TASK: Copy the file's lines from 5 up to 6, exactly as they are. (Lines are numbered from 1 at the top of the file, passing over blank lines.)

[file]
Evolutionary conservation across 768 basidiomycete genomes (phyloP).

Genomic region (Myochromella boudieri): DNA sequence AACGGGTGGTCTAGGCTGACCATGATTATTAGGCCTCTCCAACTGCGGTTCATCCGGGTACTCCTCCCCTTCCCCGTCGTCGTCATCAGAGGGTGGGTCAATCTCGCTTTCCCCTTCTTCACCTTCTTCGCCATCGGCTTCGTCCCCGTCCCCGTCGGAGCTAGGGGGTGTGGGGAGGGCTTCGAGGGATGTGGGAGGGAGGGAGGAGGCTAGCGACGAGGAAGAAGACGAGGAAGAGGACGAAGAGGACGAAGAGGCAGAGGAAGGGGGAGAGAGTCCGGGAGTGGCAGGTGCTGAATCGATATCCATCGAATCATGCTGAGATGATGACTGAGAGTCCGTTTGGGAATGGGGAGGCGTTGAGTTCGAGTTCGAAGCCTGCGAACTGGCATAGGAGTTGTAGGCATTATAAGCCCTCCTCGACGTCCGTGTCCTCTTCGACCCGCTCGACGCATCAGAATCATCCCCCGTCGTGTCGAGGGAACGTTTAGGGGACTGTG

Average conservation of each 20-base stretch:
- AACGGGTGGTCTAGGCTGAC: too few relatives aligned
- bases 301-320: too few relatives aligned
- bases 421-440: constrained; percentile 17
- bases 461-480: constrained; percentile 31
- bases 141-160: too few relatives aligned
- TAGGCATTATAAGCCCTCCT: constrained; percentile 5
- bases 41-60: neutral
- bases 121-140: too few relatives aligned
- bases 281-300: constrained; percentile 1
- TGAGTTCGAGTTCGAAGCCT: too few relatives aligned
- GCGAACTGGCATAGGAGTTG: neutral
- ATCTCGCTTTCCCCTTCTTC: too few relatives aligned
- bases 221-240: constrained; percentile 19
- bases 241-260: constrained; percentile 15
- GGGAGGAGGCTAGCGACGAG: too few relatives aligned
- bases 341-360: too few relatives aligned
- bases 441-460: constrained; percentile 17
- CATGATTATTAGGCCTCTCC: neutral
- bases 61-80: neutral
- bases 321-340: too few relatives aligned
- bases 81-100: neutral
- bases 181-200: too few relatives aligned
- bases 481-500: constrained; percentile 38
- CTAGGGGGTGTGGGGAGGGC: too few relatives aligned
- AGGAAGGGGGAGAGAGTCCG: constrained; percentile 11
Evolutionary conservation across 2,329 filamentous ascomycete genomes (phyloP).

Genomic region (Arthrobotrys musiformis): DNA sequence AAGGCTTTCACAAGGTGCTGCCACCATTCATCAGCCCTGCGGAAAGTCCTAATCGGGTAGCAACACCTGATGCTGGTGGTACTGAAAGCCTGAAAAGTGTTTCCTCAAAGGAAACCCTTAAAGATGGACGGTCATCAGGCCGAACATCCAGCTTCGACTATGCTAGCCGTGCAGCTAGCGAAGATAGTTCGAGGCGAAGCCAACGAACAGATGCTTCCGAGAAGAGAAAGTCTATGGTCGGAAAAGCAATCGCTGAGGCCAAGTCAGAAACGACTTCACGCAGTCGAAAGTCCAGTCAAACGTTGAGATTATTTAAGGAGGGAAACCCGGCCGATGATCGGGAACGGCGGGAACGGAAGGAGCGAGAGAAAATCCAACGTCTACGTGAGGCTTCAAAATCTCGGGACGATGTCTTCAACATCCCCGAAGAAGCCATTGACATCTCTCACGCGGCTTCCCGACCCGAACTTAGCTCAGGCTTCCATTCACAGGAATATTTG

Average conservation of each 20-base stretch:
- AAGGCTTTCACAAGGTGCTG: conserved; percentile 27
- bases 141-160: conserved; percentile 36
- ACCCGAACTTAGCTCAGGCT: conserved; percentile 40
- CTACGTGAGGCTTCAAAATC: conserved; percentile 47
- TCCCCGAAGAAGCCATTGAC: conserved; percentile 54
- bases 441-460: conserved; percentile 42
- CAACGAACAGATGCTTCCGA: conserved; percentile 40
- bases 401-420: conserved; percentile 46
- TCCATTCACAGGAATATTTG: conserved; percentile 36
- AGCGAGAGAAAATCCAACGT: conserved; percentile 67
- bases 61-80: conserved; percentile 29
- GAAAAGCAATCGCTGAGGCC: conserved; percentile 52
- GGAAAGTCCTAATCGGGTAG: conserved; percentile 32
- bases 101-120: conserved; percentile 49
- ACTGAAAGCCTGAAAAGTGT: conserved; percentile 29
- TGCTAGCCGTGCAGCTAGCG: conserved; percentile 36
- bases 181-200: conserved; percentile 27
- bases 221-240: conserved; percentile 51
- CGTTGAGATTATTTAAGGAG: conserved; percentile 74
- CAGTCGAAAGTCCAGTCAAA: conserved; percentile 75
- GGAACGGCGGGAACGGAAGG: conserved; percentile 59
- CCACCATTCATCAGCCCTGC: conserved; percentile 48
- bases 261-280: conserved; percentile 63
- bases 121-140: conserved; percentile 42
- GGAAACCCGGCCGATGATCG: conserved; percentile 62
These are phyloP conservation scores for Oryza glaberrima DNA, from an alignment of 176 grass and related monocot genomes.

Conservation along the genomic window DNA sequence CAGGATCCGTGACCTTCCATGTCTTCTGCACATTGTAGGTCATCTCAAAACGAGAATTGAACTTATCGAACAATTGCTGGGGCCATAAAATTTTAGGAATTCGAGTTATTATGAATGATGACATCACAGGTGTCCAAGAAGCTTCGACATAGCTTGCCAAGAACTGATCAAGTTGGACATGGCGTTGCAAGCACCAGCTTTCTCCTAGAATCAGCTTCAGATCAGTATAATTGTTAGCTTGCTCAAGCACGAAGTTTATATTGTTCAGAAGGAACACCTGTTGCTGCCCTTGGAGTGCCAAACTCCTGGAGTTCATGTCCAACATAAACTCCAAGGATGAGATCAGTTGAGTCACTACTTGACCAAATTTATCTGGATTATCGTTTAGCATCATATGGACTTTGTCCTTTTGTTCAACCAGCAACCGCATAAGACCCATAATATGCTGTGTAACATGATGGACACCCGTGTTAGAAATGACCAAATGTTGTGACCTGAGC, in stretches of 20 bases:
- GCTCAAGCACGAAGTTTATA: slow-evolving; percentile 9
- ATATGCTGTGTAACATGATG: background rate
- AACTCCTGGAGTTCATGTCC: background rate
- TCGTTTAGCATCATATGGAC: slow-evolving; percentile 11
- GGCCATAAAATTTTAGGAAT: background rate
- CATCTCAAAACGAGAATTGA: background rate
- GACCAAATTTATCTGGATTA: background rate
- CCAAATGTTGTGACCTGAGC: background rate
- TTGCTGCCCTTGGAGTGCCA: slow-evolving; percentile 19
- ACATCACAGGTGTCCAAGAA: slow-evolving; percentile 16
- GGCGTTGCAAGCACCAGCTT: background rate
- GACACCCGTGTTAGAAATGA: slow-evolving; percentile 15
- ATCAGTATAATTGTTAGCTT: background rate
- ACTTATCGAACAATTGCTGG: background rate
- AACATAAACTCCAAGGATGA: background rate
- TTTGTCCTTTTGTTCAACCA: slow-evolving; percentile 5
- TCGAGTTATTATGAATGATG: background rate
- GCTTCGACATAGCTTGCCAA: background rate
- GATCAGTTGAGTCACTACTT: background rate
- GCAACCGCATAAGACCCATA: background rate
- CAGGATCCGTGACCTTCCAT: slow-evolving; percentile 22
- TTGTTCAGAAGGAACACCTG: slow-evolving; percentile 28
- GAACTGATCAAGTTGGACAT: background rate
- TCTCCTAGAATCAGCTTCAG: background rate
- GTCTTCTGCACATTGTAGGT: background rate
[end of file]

- bases 301-320: too few relatives aligned
- bases 421-440: constrained; percentile 17